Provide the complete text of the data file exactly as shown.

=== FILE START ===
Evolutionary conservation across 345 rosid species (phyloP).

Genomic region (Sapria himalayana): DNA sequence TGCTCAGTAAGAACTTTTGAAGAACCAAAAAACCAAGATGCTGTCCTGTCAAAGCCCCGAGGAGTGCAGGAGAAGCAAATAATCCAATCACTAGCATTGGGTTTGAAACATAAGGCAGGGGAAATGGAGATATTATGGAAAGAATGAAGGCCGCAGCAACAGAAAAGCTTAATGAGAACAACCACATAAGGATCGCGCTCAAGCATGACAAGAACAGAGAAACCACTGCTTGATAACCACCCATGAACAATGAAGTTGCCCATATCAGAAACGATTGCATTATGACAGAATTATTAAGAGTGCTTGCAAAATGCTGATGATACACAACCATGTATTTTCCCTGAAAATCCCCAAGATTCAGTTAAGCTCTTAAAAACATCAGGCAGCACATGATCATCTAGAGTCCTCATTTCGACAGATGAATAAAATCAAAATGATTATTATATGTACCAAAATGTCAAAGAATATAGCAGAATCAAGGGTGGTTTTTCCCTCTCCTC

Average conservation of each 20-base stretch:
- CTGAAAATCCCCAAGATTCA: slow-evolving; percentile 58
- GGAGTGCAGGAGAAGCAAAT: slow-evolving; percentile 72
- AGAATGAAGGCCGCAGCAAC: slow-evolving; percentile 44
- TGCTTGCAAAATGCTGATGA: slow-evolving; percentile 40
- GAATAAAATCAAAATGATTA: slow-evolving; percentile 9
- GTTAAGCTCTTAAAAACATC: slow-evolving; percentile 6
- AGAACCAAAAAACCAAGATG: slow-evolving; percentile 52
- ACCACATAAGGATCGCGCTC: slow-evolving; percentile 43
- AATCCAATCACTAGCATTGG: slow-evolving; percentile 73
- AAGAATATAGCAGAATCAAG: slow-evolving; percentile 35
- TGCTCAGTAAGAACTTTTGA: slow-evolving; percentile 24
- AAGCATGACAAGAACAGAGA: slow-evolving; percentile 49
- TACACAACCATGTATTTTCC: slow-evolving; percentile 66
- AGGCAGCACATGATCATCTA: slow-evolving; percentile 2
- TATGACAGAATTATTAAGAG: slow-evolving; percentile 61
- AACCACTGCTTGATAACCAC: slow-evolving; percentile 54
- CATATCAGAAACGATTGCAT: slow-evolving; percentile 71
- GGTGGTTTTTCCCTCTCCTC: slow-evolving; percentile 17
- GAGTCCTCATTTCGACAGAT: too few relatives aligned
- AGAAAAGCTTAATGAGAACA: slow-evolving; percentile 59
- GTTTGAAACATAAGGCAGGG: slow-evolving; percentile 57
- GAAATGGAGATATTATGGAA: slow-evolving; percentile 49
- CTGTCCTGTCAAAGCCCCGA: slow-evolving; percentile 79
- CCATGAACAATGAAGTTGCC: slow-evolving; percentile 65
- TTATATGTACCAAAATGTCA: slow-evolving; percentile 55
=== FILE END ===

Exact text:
Evolutionary conservation across 345 rosid species (phyloP).

Genomic region (Sapria himalayana): DNA sequence TGCTCAGTAAGAACTTTTGAAGAACCAAAAAACCAAGATGCTGTCCTGTCAAAGCCCCGAGGAGTGCAGGAGAAGCAAATAATCCAATCACTAGCATTGGGTTTGAAACATAAGGCAGGGGAAATGGAGATATTATGGAAAGAATGAAGGCCGCAGCAACAGAAAAGCTTAATGAGAACAACCACATAAGGATCGCGCTCAAGCATGACAAGAACAGAGAAACCACTGCTTGATAACCACCCATGAACAATGAAGTTGCCCATATCAGAAACGATTGCATTATGACAGAATTATTAAGAGTGCTTGCAAAATGCTGATGATACACAACCATGTATTTTCCCTGAAAATCCCCAAGATTCAGTTAAGCTCTTAAAAACATCAGGCAGCACATGATCATCTAGAGTCCTCATTTCGACAGATGAATAAAATCAAAATGATTATTATATGTACCAAAATGTCAAAGAATATAGCAGAATCAAGGGTGGTTTTTCCCTCTCCTC

Average conservation of each 20-base stretch:
- CTGAAAATCCCCAAGATTCA: slow-evolving; percentile 58
- GGAGTGCAGGAGAAGCAAAT: slow-evolving; percentile 72
- AGAATGAAGGCCGCAGCAAC: slow-evolving; percentile 44
- TGCTTGCAAAATGCTGATGA: slow-evolving; percentile 40
- GAATAAAATCAAAATGATTA: slow-evolving; percentile 9
- GTTAAGCTCTTAAAAACATC: slow-evolving; percentile 6
- AGAACCAAAAAACCAAGATG: slow-evolving; percentile 52
- ACCACATAAGGATCGCGCTC: slow-evolving; percentile 43
- AATCCAATCACTAGCATTGG: slow-evolving; percentile 73
- AAGAATATAGCAGAATCAAG: slow-evolving; percentile 35
- TGCTCAGTAAGAACTTTTGA: slow-evolving; percentile 24
- AAGCATGACAAGAACAGAGA: slow-evolving; percentile 49
- TACACAACCATGTATTTTCC: slow-evolving; percentile 66
- AGGCAGCACATGATCATCTA: slow-evolving; percentile 2
- TATGACAGAATTATTAAGAG: slow-evolving; percentile 61
- AACCACTGCTTGATAACCAC: slow-evolving; percentile 54
- CATATCAGAAACGATTGCAT: slow-evolving; percentile 71
- GGTGGTTTTTCCCTCTCCTC: slow-evolving; percentile 17
- GAGTCCTCATTTCGACAGAT: too few relatives aligned
- AGAAAAGCTTAATGAGAACA: slow-evolving; percentile 59
- GTTTGAAACATAAGGCAGGG: slow-evolving; percentile 57
- GAAATGGAGATATTATGGAA: slow-evolving; percentile 49
- CTGTCCTGTCAAAGCCCCGA: slow-evolving; percentile 79
- CCATGAACAATGAAGTTGCC: slow-evolving; percentile 65
- TTATATGTACCAAAATGTCA: slow-evolving; percentile 55